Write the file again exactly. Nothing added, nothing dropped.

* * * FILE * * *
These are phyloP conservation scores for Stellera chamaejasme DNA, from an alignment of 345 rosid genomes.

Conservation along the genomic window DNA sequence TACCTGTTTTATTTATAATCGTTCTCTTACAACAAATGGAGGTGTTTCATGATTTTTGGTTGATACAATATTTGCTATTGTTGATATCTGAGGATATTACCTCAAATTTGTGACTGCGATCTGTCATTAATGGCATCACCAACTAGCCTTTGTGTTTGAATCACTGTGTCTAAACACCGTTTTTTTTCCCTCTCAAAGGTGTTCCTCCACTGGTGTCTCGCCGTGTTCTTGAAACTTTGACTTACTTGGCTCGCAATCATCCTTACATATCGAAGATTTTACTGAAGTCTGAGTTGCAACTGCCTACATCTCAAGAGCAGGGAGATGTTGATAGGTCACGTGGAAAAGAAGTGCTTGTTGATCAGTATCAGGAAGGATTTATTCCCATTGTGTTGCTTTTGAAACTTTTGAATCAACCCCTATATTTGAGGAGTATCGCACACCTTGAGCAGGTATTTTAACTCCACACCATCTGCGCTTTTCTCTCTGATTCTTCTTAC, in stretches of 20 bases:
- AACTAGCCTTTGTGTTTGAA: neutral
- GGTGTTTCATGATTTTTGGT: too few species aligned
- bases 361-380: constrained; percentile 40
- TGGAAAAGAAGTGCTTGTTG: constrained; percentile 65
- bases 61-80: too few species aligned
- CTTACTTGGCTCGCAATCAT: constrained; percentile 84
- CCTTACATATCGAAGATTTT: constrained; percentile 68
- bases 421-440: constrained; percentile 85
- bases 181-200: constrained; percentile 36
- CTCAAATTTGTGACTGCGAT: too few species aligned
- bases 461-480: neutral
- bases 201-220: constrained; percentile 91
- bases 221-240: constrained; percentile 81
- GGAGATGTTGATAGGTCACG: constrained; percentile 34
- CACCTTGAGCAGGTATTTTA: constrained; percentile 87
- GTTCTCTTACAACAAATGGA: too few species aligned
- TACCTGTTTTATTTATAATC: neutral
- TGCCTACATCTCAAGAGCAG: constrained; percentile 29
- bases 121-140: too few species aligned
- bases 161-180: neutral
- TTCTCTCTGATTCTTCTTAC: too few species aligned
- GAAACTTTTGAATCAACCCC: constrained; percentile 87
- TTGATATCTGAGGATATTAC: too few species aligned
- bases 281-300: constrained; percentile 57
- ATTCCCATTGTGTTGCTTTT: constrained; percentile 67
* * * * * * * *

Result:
These are phyloP conservation scores for Stellera chamaejasme DNA, from an alignment of 345 rosid genomes.

Conservation along the genomic window DNA sequence TACCTGTTTTATTTATAATCGTTCTCTTACAACAAATGGAGGTGTTTCATGATTTTTGGTTGATACAATATTTGCTATTGTTGATATCTGAGGATATTACCTCAAATTTGTGACTGCGATCTGTCATTAATGGCATCACCAACTAGCCTTTGTGTTTGAATCACTGTGTCTAAACACCGTTTTTTTTCCCTCTCAAAGGTGTTCCTCCACTGGTGTCTCGCCGTGTTCTTGAAACTTTGACTTACTTGGCTCGCAATCATCCTTACATATCGAAGATTTTACTGAAGTCTGAGTTGCAACTGCCTACATCTCAAGAGCAGGGAGATGTTGATAGGTCACGTGGAAAAGAAGTGCTTGTTGATCAGTATCAGGAAGGATTTATTCCCATTGTGTTGCTTTTGAAACTTTTGAATCAACCCCTATATTTGAGGAGTATCGCACACCTTGAGCAGGTATTTTAACTCCACACCATCTGCGCTTTTCTCTCTGATTCTTCTTAC, in stretches of 20 bases:
- AACTAGCCTTTGTGTTTGAA: neutral
- GGTGTTTCATGATTTTTGGT: too few species aligned
- bases 361-380: constrained; percentile 40
- TGGAAAAGAAGTGCTTGTTG: constrained; percentile 65
- bases 61-80: too few species aligned
- CTTACTTGGCTCGCAATCAT: constrained; percentile 84
- CCTTACATATCGAAGATTTT: constrained; percentile 68
- bases 421-440: constrained; percentile 85
- bases 181-200: constrained; percentile 36
- CTCAAATTTGTGACTGCGAT: too few species aligned
- bases 461-480: neutral
- bases 201-220: constrained; percentile 91
- bases 221-240: constrained; percentile 81
- GGAGATGTTGATAGGTCACG: constrained; percentile 34
- CACCTTGAGCAGGTATTTTA: constrained; percentile 87
- GTTCTCTTACAACAAATGGA: too few species aligned
- TACCTGTTTTATTTATAATC: neutral
- TGCCTACATCTCAAGAGCAG: constrained; percentile 29
- bases 121-140: too few species aligned
- bases 161-180: neutral
- TTCTCTCTGATTCTTCTTAC: too few species aligned
- GAAACTTTTGAATCAACCCC: constrained; percentile 87
- TTGATATCTGAGGATATTAC: too few species aligned
- bases 281-300: constrained; percentile 57
- ATTCCCATTGTGTTGCTTTT: constrained; percentile 67